From spain, with love


I like dogs. But when I arrived at the Whiteoaks office this morning, there was a dog in the garden and when I tried to caress him, he barked at me.

I was surprised. I told a colleague, “he doesn´t like me” and she jokingly answered “he doesn´t like the Spanish accent”.

This is one of the reasons for my latest adventure to England. I need to improve my English. And where better than in the hustle and bustle of one of the leading technology PR agencies in the UK.

Only 19{20156fe61baea400d2663eb990f17abdabeb6ef183a2129287a793abd8ac1d8a} of Spanish adults can speak fluent English. While there are many reasons for this, I find this statistic quite incredible.

You could lay the blame for this at the door of our magnificent Spanish movie dubbers (I’m even starting to pick up on British sarcasm!) or maybe the Spanish teachers from the 70s & 80s who, after spending six months in the UK or USA, thought that they were qualified to teach English in Spanish schools.

In Spanish, you only have to learn one sound for every letter. There are no tricky rules and other than the H, no sneaky silent letters. Once you learn the pronunciation rules, you can pronounce every Spanish word. Compare this to English and each vowel produces up to 20 different sounds. You see the problem!

After 20 years of working in public relations, I like to think I’ve helped my business and clients achieve their goals through creative, clearly communicated campaigns.

However, in today’s expanding business world where globalisation has extended working boundaries, I have come to appreciate the importance of communicating across borders. For clients operating on an international scale this is increasingly important.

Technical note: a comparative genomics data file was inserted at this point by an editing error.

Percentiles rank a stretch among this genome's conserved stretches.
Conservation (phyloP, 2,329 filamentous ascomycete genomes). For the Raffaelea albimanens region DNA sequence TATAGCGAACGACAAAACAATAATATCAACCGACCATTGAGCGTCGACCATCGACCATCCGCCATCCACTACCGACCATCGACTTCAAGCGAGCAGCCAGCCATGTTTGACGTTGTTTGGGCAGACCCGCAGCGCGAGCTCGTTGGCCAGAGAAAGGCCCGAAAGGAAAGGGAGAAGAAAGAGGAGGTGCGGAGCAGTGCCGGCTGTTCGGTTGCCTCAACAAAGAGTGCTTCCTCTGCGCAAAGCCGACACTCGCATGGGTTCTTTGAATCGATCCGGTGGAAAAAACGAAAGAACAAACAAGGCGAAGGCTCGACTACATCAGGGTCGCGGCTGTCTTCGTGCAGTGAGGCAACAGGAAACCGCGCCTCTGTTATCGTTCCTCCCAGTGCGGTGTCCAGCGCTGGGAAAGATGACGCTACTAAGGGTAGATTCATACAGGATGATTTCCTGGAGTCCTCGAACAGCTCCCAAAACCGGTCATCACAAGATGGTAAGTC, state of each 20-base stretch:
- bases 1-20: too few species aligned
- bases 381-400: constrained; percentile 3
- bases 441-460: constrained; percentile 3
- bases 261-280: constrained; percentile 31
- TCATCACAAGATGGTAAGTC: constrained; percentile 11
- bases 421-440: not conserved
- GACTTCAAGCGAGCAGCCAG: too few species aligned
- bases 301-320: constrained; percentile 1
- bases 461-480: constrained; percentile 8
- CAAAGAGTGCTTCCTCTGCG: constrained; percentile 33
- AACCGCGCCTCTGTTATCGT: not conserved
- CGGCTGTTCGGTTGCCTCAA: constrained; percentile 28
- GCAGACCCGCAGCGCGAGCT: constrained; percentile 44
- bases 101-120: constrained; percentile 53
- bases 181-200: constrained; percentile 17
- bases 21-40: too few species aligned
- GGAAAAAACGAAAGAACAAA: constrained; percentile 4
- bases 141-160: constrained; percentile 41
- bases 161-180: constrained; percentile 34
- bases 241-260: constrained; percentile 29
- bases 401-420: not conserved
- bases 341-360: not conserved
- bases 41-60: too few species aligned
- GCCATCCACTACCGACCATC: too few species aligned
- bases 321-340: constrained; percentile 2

Executed well, a good communication plan will be informative, persuasive, change perceptions, and ultimately adjust people’s behaviours. In a business environment this will ultimately lead to people buying our ideas, our services or our products.

In fast-paced industries such as technology, and with the ever-growing influence of social media, everyone wants to comment on everything. Everyone can share their opinions, regardless of their profession, training or nationality.

For me, being able to improve my language skills is necessary to help create powerful communications which resonate on a global scale.

English is the third language of the world, in terms of the number of speakers for whom it is their native language (between 300 and 400 million people), as well as the most spoken, behind Mandarin and Spanish.

As half of the population on earth is speaking or trying to speak English or Spanish, I see this as a key development for me as a PR professional.

I am sure that here at Whiteoaks I will be able to improve my language skills, but also I am excited by the prospect of learning a new perspective on the technology industry and the tactics and approaches to designing and implementing powerful communication plans with an English twist!

My final hope is that after these three months, the dog in the garden will like me! The jury is out.